Mason PEAKS and Mason MINTS were confectionery products made by the Mason, Au & Magenheimer Confectionery Mfg. Co. in this building at 22 Henry St., Brooklyn. Mason Peaks was a candy bar (bar shaped) with coconut covered in chocolate. A Mason Mint was a round, chocolate-covered mint patty. Mason also made Dots and Crows which are now (2002) owned by Tootsie Roll.
The company was founded as Mason & Au, confectioners, 81 Fulton St., Brooklyn in 1864. The founders were Joseph Mason and Ernest von Au. By 1880 Mason and Au were joined by Emil Zollinger, and the name changed to Mason, Au & Zollinger.
The 1880 U. S. Census (non-population schedules) recorded Mason, Au & Zolinger, Candies as owning capital worth $110,000 and raw materials worth $104,000. They employed 35 workmen who were paid at a daily rate of $3.50 for skilled hands and $1.50 for ordinary laborers. The company paid total annual wages of $15,416. The value of the past year's production came to $150,000.
In 1884 the "principals" were Au, Zollinger and Louis Magenheimer. In 1892 the company moved to the corner of Henry and Middagh as Mason, Au & Magenheimer, confectioners. The officers in 1933 were Charles F. Haug, pres., Frederick A. Magenheimer, vice-pres., treas., and Herbert E. Haug, sec.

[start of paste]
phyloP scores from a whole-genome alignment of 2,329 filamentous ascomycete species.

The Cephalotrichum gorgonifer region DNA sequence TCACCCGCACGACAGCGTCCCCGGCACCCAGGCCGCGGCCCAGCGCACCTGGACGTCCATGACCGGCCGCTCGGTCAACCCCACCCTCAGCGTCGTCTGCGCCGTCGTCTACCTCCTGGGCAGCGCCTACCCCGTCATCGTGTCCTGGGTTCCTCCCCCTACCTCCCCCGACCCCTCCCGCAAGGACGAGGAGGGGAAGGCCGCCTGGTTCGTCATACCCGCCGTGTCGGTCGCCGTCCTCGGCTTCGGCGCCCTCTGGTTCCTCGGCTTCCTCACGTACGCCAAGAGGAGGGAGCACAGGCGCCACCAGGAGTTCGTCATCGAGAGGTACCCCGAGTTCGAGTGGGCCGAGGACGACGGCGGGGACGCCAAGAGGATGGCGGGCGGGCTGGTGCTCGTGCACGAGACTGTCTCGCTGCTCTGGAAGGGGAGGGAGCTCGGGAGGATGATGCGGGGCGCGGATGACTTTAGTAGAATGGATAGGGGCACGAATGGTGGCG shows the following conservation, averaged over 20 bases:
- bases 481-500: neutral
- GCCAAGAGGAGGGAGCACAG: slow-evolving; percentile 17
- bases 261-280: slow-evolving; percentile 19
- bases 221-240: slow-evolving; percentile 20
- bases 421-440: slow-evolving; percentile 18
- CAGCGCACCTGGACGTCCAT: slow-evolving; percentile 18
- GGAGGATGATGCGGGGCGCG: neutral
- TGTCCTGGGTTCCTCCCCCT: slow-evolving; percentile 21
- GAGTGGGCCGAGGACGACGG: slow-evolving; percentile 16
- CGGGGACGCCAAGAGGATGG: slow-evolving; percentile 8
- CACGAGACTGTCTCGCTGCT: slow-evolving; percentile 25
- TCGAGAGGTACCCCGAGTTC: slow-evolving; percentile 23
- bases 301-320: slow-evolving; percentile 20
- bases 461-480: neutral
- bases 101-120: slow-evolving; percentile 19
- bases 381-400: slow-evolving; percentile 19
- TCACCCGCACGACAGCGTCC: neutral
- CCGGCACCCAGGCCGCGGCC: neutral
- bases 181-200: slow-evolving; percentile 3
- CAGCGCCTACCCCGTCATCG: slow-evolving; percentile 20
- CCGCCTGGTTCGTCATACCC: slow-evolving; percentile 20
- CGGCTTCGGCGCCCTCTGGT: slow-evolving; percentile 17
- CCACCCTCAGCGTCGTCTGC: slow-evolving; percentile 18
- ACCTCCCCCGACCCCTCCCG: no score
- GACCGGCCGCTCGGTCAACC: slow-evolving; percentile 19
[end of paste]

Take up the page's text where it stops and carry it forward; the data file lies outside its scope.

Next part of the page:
Mason, Au & Magenheimer remained in business at 22 Henry St. until 1949. At that time they re-located to Mineola (later 150 Old Country Road, Carle Place), Long Island. The business was sold in the 1960's to Bayuk Cigar, then to the Candy Corporation of America, and then later to Tootsie Roll which continues (as of June 2010) to make the Mason Dots and Crows.
Many thanks to Richard North (whose grandfather, Herbert E. Haug, was president of the company in the 50s and 60s) for much of this information. - WG
A beautiful photograph of the building at 20 Henry St. appeared on the cover of a real estate advertising supplement in the New York Times, Saturday, 17 Sept. 2011. The building was described as "the 19th-century former Peaks Mason Mints building." However, the sign in the photograph seems to have been repainted, (although this may have been only an artist's retouching on the photo). It is always a mistake to repaint a vintage sign.
Copyright © 2001 Walter Grutchfield